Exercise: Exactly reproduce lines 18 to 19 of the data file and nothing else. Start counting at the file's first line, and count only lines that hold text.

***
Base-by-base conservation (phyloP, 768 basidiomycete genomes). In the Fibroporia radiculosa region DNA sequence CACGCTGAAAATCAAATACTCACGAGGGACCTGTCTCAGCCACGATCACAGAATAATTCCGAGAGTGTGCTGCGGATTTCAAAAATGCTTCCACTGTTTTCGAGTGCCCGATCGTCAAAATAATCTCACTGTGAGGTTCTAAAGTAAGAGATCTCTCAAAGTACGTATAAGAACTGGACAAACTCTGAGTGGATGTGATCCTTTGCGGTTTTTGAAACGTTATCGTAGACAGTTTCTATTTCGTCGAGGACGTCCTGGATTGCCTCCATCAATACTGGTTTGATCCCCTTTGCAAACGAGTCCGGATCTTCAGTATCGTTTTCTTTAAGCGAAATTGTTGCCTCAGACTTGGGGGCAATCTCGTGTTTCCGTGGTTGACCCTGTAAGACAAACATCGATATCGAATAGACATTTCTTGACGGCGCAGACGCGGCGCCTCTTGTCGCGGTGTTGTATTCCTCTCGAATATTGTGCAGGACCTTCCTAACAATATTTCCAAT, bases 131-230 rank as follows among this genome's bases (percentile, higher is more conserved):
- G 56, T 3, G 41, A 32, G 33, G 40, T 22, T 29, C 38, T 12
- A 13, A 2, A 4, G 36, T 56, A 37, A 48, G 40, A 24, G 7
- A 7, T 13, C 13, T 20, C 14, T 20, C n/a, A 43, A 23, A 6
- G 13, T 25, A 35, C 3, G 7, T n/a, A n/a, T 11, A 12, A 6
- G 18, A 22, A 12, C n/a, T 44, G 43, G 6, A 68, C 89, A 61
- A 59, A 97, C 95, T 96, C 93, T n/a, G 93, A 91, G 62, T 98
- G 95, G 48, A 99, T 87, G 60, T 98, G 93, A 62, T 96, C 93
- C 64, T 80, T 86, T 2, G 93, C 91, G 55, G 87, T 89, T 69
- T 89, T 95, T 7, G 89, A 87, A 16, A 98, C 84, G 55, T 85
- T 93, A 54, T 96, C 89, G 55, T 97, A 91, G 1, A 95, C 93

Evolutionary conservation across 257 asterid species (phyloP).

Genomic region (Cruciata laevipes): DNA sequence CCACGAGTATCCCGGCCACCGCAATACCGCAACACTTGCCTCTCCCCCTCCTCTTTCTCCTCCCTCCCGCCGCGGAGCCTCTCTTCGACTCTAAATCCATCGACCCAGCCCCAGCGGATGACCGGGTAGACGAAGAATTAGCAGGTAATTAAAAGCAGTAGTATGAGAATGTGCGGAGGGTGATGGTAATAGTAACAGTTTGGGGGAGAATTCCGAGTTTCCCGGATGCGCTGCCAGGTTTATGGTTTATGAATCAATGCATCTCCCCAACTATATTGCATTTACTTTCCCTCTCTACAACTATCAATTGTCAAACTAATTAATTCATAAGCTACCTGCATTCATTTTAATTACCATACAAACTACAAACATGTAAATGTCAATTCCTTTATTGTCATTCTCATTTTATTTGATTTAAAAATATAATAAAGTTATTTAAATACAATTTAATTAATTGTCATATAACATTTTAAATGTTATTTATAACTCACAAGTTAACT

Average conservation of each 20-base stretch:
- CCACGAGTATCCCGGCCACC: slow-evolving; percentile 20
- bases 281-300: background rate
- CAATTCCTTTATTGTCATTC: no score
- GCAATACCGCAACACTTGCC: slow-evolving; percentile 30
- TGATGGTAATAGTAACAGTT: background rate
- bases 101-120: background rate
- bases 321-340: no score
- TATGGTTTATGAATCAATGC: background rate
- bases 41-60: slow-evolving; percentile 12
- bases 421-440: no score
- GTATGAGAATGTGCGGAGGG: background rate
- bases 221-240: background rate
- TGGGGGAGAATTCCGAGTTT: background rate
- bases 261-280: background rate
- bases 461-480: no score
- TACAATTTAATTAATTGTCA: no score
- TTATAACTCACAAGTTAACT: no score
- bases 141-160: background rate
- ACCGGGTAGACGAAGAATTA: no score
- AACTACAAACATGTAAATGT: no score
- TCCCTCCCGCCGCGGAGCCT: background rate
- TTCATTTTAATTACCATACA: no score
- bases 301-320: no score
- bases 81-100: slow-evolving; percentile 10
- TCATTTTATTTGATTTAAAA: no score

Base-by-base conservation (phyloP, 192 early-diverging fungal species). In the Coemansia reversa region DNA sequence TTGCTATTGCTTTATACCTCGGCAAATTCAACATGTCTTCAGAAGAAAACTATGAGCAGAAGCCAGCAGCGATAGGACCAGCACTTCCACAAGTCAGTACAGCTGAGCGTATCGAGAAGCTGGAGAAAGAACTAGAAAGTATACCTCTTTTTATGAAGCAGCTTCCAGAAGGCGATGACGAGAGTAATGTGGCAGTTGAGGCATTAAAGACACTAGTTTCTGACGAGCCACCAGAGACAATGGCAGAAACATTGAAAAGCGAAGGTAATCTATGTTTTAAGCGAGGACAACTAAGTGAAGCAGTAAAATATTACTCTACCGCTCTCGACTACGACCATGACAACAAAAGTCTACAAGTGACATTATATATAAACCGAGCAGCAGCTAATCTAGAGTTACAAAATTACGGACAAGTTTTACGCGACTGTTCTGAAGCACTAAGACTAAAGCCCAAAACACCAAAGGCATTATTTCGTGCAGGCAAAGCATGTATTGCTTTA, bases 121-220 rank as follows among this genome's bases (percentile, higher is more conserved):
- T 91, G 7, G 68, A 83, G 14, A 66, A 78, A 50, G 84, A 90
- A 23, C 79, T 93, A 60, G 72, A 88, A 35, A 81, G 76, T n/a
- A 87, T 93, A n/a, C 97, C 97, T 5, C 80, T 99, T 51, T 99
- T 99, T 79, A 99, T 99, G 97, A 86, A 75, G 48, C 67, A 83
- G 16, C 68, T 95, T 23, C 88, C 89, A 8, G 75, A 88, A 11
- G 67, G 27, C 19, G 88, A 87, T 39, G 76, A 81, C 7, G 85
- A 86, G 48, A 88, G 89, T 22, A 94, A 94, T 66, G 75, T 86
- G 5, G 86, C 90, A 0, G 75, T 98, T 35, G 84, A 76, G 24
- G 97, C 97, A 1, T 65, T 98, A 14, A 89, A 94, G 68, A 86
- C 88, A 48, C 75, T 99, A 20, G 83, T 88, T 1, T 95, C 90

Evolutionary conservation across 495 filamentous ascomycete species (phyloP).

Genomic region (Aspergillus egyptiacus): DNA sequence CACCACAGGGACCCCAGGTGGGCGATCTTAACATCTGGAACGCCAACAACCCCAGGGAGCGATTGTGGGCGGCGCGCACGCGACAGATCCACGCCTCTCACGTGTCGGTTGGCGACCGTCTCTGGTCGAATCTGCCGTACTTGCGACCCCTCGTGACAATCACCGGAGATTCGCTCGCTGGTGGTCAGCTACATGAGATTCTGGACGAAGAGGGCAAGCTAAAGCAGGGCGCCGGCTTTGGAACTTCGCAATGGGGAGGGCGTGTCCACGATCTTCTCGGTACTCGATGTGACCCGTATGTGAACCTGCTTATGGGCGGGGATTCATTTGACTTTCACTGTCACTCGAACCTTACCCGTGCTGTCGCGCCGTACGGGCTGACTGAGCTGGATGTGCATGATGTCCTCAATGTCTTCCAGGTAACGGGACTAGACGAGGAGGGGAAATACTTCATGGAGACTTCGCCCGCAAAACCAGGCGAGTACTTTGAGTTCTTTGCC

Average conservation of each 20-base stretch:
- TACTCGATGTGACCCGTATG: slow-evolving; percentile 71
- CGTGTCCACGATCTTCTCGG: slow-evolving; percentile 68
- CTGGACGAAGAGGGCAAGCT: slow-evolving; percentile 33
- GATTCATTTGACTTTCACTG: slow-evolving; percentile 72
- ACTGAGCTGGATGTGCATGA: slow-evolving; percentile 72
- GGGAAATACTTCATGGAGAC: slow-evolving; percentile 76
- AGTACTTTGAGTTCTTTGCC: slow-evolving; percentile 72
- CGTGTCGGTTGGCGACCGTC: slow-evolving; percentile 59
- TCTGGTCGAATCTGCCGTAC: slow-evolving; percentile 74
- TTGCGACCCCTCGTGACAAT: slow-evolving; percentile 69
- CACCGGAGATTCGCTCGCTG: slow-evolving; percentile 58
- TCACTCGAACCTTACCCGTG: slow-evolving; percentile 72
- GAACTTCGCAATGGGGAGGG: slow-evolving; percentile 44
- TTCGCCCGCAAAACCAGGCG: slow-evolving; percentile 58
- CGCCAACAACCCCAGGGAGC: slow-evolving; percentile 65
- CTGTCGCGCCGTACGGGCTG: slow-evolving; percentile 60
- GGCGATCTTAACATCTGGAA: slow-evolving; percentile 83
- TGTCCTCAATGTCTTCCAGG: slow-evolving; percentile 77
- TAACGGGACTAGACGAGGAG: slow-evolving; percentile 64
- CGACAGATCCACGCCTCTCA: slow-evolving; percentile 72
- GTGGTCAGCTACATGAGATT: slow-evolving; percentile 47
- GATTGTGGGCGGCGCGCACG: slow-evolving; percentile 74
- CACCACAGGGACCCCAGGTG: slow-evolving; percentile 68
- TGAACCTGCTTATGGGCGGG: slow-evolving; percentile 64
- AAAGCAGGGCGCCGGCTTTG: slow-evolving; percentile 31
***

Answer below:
- GCAATACCGCAACACTTGCC: slow-evolving; percentile 30
- TGATGGTAATAGTAACAGTT: background rate